You'll want to take a closer look inside this stunning log cabin called the Little Princess located on a private plot in the Podolsk district of the Moscow region. This 400 square foot log cabin is a cedar bathhouse built using manual cutting technology in the Russian bowl area. The impressive cabin commands the natural elements displayed in the project in the form of symbols and leads them to harmony. In the shower, there is a pouring bucket and wooden font which symbolizes water, masonry fragments in the soap and kitchen apron zone, a stained glass ceiling in the form of the sun, celestial luminaries, furniture made of roots, and massive trunks from the forest thicket.
The small, compact log bathhouse named the Little Princess was originally considered by its future owner as a joy for body and soul. The architect was given complete creative freedom, which allowed him to embody his artistic ideas and fantasies in a unique image of the log cabin structure, which is based on the interweaving of motifs of Russian fairy tales, pagan symbols, and the power of natural elements. The cabin building has an asymmetrical composition which helped to fit it seamlessly into the landscape. During construction on the forest plot, it was possible to preserve existing trees. Even the dried birch was successfully beaten, turning it into a carved mushroom grown-up on the scaffold.
Several different technologies and building materials were used in the construction of the bathhouse. The main volume is cut down from logs with a diameter of 12.5 to 13.5 inches into the Russian bowl, and the bathroom area is cut down in the paw to save space. The walls are made of cedar, and the salary wreath is made of larch. All wooden elements in the cabin are treated with tinting oils that accentuated the relief of carvings and sculptural plastics. The traditional colors of staining emphasized the natural texture of the wood and combined the color palette of the log cabin structure with the colors of the surrounding nature, giving it the effect of complete unity with the landscape.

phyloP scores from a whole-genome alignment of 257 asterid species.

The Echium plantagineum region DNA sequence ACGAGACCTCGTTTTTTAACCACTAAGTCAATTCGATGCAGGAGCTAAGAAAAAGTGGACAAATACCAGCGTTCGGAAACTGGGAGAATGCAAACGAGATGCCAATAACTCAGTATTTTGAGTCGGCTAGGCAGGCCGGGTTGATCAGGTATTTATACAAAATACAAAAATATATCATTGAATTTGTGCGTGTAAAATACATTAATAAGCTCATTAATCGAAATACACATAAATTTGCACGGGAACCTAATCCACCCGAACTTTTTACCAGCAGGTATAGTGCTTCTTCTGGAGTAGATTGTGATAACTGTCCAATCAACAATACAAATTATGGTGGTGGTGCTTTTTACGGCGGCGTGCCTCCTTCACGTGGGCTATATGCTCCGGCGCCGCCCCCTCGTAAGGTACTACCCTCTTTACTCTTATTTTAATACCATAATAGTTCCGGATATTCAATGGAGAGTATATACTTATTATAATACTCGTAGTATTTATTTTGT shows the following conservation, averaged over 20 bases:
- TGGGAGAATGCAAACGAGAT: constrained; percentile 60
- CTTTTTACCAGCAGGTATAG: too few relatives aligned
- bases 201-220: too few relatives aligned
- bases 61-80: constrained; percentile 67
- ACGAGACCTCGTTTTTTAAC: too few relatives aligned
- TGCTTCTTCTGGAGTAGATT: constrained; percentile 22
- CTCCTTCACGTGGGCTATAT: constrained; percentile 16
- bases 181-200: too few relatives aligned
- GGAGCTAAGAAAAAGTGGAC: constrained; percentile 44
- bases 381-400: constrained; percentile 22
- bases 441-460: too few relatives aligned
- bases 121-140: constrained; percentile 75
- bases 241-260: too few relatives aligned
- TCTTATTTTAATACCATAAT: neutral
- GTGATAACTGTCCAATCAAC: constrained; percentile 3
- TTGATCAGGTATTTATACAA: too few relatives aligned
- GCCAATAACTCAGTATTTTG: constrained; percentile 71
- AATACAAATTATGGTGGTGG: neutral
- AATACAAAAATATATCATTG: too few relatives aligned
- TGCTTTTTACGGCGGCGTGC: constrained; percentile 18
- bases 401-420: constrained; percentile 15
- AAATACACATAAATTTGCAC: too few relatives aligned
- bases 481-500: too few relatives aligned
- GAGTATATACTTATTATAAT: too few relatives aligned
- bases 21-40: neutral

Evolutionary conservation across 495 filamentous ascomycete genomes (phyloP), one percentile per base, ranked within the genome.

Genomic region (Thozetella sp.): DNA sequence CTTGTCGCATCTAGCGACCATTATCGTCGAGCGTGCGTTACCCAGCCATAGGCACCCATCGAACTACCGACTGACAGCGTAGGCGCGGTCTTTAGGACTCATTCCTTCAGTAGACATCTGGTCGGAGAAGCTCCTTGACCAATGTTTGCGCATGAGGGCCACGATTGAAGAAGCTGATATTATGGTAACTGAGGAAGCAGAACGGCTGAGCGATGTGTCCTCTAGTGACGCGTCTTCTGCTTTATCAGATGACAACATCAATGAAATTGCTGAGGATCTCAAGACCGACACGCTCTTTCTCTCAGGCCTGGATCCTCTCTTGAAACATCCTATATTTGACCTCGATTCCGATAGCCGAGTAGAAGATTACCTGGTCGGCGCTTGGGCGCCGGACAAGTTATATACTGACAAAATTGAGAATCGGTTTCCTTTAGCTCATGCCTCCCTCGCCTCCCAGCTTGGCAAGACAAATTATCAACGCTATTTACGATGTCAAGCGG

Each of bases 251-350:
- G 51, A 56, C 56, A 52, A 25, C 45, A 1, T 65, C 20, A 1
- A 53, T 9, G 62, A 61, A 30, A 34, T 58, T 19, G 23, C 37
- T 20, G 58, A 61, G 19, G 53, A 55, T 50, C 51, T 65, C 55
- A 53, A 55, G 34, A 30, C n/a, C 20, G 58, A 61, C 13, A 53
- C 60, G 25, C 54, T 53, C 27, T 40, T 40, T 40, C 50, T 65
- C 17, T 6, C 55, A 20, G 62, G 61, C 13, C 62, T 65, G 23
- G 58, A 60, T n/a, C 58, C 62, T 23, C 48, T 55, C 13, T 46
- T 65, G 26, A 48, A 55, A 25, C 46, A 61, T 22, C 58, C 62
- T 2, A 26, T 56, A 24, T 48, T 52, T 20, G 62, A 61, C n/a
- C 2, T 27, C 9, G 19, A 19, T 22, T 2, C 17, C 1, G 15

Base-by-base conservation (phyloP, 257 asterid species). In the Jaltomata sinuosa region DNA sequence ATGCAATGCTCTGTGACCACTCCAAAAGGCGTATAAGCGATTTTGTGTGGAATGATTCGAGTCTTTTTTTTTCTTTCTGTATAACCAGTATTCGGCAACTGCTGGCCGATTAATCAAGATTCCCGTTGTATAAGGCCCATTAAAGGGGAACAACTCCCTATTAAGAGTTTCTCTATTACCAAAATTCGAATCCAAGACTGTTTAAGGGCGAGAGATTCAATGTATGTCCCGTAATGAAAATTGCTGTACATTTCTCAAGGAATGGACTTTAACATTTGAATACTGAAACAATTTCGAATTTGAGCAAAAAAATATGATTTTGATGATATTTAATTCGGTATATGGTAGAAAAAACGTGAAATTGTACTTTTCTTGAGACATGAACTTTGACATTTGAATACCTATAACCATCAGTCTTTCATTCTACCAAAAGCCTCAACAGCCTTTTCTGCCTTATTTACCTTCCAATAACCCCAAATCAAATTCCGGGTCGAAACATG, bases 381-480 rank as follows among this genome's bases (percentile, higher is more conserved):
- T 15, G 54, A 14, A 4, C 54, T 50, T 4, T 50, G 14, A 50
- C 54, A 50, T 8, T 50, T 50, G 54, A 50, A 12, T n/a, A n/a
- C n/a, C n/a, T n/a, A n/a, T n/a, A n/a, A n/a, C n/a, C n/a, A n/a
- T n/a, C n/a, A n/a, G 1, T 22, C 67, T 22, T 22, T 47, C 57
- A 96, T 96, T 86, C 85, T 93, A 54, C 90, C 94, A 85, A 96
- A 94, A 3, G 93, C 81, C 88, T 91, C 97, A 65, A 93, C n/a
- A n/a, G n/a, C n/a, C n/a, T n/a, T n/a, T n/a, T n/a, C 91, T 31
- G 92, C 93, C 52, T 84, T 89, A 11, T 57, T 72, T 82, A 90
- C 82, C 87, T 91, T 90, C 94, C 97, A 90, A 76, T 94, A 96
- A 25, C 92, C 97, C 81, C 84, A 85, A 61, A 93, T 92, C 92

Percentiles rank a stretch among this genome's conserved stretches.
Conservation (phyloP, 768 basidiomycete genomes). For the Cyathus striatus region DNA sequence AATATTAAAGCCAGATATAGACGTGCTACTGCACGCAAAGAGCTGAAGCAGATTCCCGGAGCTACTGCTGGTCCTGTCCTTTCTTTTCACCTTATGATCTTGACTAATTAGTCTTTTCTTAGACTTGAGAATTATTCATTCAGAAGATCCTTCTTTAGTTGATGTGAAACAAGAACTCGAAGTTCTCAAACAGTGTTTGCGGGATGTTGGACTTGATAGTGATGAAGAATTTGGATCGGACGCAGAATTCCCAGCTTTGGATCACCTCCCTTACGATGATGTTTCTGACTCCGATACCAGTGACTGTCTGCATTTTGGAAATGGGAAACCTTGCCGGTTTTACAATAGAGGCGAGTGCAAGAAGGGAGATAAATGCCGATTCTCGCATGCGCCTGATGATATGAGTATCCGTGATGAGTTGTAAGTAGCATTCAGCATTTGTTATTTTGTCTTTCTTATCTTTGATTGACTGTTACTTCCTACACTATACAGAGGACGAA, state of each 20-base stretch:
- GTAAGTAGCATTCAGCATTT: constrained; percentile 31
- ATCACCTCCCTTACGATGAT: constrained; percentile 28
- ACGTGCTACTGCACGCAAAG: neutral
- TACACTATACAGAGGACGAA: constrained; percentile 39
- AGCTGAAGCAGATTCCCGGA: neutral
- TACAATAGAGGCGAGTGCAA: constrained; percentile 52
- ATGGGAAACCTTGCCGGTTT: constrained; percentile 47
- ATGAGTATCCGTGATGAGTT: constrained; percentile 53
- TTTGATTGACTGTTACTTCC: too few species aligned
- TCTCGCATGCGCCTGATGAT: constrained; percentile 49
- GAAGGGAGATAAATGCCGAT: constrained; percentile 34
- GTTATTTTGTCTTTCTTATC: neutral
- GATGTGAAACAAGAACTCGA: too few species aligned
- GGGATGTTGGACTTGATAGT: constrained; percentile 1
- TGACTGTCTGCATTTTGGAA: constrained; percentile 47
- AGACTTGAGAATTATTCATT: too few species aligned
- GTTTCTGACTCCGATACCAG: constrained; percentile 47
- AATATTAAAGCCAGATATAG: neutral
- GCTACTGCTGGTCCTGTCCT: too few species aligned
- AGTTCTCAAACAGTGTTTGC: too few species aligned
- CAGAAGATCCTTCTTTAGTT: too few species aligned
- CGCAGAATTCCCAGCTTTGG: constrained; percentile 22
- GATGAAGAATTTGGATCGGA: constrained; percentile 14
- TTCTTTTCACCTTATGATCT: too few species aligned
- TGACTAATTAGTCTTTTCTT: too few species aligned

The first impression of the bathhouse is formed by the entrance area of the porch and veranda with hewn board decking. Particular attention is paid to the main support pillar, which supports the canopy above the porch and is decorated with traditional carvings. It is an echo of a stove pillar in a Russian hut, once a widespread and now almost completely forgotten architectural design element. The ends of the log cabin building protruding outward have wavy shapes. They turn into silhouettes of fairytale horses, symbols of well-being and health. Decorative elements give originality to both the facades and interiors of the bathhouse.
In the lounge with comfortable upholstered furniture, a carved owl, clothed on the window jamb, in the steam room, a bath attendant, whose figure is carved on the door. There are a lot of forged elements everywhere. The wall in the shower area is lined with stone with a rough raw texture and an arbitrary pattern of seams, the flooring is made of tiles with a texture of river pebbles, and above the showerhead, there is a lamp in the form of a pagan symbol of the sun.
More about this story can be found at: Houses Ru